By Shervin Taheran
U.S. missile interceptors successfully destroyed a mock intercontinental ballistic missile (ICBM) on March 25 in the most realistic test so far of U.S. defenses against long-range missile attacks, the Missile Defense Agency (MDA) announced.
After launching a “threat representative” ICBM target from the Kwajalein Atoll, the agency dispatched two ground-based interceptors (GBIs) from Vandenberg Air Force Base, Calif., to destroy the target. It was the first time such a salvo engagement had been tried, and MDA Director Lt. Gen. Samuel Greaves called the test a “critical milestone.”
The two interceptors launched exoatmospheric kill vehicles (EKVs) to identify and destroy the mock warhead. The first EKV attacked the target. The second assessed the resulting debris field, determined that the initial target was no longer present, and then struck “the next ‘most lethal object’ it could identify,” an MDA press release reported.
The test was “the most complex, comprehensive, and operationally challenging test ever executed,” Greaves said in April 3 congressional testimony. The test’s success in assessing the debris field meant that “any concept of operations which seek[s] to confuse our missile defense system by launching junk or debris would not be successful. That’s why it was a success,” he added.
Congress first required a salvo test of the Ground-Based Midcourse Defense (GMD) system in 2001, passing legislation that said the “early stages of system development” should incorporate “events to demonstrate engagement of multiple targets, ‘shoot-look-shoot’, and other planned operational concepts.”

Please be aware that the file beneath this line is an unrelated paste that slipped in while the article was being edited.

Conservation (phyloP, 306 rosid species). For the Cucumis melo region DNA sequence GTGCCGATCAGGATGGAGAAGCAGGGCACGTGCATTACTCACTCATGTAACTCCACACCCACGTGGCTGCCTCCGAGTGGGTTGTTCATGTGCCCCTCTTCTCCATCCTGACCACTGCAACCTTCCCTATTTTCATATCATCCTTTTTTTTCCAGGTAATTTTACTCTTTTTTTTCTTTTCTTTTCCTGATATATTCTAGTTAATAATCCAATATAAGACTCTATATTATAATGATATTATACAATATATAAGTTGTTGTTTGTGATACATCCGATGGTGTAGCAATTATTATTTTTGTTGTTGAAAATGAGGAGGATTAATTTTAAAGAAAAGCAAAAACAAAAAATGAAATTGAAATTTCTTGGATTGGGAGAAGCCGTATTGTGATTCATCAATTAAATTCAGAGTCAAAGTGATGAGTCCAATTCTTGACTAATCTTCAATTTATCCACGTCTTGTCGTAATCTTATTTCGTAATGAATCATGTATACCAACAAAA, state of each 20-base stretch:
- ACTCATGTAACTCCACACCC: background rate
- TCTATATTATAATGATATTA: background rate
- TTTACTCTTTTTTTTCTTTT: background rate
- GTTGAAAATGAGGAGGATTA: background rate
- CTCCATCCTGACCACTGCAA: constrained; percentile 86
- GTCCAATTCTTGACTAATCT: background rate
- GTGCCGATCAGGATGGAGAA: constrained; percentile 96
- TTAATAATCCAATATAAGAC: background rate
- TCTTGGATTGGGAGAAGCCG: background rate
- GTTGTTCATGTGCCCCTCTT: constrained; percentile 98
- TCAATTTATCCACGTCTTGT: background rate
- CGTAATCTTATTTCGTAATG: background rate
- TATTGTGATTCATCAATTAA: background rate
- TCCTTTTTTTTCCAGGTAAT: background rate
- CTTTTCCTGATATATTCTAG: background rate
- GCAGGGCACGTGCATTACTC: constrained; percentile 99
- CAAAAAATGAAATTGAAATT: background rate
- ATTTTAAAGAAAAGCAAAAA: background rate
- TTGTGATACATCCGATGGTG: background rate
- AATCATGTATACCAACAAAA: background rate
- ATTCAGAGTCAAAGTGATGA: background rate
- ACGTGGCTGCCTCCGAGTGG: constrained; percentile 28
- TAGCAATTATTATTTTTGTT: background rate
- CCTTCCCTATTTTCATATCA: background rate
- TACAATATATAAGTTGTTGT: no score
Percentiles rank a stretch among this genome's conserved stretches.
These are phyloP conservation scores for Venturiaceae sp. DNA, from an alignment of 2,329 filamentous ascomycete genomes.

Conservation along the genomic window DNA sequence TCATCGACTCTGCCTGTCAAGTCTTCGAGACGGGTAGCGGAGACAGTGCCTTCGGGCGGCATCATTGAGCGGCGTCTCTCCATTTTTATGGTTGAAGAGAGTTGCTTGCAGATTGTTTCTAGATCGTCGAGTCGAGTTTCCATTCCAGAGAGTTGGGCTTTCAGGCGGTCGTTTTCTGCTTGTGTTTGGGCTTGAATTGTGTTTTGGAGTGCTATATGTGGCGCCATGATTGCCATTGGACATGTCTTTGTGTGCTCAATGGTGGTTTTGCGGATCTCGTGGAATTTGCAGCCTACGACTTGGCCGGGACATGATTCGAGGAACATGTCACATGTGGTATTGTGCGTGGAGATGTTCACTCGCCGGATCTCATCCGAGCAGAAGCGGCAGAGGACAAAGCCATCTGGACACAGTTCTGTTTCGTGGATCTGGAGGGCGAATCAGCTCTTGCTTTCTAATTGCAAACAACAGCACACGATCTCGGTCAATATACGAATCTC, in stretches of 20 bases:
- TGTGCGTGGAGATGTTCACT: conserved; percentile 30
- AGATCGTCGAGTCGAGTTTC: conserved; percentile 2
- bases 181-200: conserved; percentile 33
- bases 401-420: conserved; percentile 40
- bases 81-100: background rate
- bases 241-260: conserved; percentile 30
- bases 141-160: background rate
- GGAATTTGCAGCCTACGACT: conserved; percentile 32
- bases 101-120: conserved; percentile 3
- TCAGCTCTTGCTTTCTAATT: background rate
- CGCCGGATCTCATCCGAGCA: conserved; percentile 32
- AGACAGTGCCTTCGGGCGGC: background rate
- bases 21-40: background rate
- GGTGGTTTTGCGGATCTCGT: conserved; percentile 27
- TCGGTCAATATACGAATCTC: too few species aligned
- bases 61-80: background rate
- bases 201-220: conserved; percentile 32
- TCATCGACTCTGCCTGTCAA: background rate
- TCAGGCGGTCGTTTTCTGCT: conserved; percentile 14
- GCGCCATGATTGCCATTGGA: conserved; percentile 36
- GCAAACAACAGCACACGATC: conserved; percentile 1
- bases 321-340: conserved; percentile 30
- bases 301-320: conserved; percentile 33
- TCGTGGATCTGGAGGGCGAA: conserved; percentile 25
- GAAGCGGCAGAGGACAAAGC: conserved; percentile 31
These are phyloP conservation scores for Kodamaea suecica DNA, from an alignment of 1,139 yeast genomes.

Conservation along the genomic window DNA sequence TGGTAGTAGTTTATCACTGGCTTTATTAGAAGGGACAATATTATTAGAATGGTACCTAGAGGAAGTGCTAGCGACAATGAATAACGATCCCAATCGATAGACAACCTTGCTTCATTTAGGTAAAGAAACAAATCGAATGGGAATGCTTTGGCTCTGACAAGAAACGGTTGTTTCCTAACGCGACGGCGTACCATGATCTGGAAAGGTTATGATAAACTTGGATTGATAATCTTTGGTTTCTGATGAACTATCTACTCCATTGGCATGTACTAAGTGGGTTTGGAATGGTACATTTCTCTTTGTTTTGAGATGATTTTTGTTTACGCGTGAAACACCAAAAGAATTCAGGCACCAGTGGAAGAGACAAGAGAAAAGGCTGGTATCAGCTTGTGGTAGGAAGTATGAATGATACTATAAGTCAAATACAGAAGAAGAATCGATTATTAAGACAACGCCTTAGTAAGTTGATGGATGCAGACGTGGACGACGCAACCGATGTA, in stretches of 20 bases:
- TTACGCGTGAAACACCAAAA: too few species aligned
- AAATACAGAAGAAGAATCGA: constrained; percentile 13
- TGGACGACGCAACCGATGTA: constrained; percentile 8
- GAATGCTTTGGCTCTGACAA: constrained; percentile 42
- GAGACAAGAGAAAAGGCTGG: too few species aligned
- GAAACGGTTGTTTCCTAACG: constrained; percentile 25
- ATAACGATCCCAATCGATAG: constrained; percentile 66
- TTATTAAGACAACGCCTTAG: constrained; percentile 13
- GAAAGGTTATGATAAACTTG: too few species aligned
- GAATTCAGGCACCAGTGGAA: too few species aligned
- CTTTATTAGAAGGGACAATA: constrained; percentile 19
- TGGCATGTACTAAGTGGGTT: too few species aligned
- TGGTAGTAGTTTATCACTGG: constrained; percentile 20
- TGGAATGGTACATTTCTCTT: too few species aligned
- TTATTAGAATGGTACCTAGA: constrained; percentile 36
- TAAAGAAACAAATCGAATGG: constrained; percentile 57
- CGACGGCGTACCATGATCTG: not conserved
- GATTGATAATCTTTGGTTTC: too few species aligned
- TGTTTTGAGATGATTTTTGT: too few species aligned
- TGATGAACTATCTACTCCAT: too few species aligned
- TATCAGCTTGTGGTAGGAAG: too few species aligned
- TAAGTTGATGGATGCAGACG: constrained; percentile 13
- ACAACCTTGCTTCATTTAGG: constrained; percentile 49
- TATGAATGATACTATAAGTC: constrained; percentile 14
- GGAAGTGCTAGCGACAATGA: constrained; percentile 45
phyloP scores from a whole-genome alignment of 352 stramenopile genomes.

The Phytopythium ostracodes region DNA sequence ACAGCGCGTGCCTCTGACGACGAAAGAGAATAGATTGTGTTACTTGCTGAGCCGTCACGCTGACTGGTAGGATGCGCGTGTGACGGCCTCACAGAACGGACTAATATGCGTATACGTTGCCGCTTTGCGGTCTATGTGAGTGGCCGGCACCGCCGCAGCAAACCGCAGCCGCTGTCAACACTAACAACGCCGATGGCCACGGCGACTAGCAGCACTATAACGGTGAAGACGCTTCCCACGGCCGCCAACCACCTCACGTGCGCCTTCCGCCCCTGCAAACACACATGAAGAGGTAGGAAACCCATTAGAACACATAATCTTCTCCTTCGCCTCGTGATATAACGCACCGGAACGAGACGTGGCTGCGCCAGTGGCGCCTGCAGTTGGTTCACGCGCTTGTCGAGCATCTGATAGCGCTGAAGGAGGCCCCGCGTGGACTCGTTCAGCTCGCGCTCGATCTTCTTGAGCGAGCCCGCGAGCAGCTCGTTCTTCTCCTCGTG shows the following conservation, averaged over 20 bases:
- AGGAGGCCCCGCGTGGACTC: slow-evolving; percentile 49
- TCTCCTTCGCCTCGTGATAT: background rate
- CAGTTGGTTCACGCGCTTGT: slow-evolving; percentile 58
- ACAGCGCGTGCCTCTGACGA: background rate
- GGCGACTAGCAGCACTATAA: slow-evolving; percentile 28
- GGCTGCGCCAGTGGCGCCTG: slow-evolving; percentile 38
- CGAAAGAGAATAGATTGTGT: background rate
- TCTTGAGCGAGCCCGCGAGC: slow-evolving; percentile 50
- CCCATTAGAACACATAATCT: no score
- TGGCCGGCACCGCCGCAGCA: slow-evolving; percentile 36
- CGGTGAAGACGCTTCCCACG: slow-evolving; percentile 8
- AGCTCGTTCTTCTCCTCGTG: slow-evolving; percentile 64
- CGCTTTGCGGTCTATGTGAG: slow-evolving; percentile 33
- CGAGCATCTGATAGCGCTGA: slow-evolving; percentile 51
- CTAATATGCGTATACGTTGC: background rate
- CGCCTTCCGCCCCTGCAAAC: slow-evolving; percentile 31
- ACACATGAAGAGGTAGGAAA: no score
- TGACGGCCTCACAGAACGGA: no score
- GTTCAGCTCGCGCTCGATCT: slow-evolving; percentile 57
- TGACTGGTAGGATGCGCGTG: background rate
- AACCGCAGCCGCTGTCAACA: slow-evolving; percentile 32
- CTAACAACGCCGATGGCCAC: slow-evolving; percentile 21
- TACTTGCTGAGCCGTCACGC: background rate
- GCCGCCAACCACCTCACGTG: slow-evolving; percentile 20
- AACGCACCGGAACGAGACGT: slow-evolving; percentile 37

The March test was the 19th overall and the 11th reported as successful. The previous test was conducted May 30, 2017. (See ACT, July/August 2017.) The next test has not been announced.
The Union of Concerned Scientists has raised concerns that none of the previous GMD tests included “realistic decoys” or “other countermeasures that the system could be expected to face in a real attack,” according to a January 2019 report, which said that some of the tests included decoy balloons, which are easier for EKVs to distinguish from mock warheads or other objects because of their distinguishing characteristics. The May 2017 test included at least one decoy, but it is unclear whether the 2019 test used any decoys or other countermeasures designed to fool the kill vehicles.
The GMD system currently consists of 40 GBIs deployed at Fort Greely, Alaska, and four more at Vandenberg. In its 2019 Missile Defense Review, the Trump administration proposed raising the total number to 64 by 2023 by adding new GBIs at Fort Greely armed with the new Redesigned Kill Vehicle, which the review calls “more effective, reliable, and affordable.” Developmental delays, however, could slow the fielding of the new version to fiscal year 2025, according to recent budget request documents. (See ACT, April 2019.)